Revealing the chief strategist's hidden value
Uncertain economic and political developments and constantly changing circumstances conspire to bring ever-growing complexity to the work of strategy departments. Tough spending cuts implemented by many companies add to the pressure facing Chief Strategy Officers (CSOs). Such conditions make it all the more important to meaningfully measure the work done by strategy teams and to communicate it clearly both within the company and to external stakeholders. These are some of the findings of this study by Roland Berger and the University of St.Gallen (HSG). The study is based on a survey of 109 CSOs from European companies operating across a range of industry sectors.
Even though 94 percent of the companies surveyed have a central strategy department at corporate headquarters, it does not carry sole responsibility for formulating and implementing the company's overall strategy. In fact, 44 percent of firms also have strategy teams in other divisions or national subsidiaries. M&A departments in particular do a great deal of work on formulating and refining strategies (54%). And 70 percent of survey respondents also call in outside support on special strategy projects.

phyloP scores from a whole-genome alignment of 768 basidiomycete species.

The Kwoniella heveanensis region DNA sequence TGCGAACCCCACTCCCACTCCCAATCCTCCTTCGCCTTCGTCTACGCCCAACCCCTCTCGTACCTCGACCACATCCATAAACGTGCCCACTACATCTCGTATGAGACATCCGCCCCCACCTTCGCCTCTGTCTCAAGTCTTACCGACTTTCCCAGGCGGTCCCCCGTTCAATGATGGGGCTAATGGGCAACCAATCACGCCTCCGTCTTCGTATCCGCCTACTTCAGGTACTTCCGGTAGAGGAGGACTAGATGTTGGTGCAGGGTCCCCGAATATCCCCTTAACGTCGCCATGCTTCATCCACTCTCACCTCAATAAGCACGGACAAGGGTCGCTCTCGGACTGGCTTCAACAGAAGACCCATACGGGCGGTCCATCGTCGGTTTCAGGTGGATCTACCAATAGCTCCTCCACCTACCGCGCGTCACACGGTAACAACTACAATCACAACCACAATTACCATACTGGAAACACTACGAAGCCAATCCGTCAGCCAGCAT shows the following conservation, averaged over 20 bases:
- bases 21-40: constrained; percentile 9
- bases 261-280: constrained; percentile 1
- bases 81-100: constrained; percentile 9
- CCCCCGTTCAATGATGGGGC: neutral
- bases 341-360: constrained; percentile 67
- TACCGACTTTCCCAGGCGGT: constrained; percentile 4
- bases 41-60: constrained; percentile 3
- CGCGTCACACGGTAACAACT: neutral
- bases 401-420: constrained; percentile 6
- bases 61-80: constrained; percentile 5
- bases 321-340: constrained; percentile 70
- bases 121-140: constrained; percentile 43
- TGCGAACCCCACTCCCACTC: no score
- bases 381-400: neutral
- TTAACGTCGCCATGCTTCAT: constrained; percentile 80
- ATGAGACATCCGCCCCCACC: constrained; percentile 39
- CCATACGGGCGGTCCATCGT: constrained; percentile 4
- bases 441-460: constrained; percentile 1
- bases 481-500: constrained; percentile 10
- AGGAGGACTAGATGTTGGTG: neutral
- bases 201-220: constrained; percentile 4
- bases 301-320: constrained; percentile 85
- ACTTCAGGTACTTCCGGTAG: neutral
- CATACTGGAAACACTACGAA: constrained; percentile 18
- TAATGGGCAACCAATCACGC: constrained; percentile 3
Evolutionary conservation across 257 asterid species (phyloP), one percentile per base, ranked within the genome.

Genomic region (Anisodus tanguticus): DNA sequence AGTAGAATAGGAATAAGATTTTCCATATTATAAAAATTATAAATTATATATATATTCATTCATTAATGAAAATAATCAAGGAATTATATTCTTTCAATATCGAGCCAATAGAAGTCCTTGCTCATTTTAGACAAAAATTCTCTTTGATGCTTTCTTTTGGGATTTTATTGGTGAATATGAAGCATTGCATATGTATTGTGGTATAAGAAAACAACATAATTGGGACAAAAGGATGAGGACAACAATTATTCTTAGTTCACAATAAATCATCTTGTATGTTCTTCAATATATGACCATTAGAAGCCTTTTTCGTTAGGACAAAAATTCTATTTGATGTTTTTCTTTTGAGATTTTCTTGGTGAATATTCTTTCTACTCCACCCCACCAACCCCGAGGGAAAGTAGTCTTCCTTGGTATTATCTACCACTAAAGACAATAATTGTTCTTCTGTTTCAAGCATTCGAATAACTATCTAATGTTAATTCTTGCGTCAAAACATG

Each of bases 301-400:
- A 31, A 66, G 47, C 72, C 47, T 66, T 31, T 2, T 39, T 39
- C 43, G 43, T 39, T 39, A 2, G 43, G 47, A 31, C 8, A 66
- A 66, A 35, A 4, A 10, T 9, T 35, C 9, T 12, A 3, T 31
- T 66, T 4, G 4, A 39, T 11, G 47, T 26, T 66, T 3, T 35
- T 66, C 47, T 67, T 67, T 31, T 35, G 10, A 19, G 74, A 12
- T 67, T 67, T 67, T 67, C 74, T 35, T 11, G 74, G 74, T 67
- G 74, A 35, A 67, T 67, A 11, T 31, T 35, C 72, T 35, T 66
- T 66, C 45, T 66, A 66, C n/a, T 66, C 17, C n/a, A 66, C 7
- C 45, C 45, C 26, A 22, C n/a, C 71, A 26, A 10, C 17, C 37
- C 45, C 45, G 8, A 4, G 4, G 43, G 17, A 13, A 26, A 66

There is good reason for involving other divisions or local subsidiaries: Globally operating enterprises need to have a thorough overview of what's going on throughout the company and require input from all concerned parties if they want to be fast and flexible in reacting to new customer needs and market trends. Added to that, as Dr. Tim Zimmermann, Partner at Roland Berger, explains, "Staff are more motivated and more willing to accept the new strategy and actually put it into practice if it has not simply been imposed from above."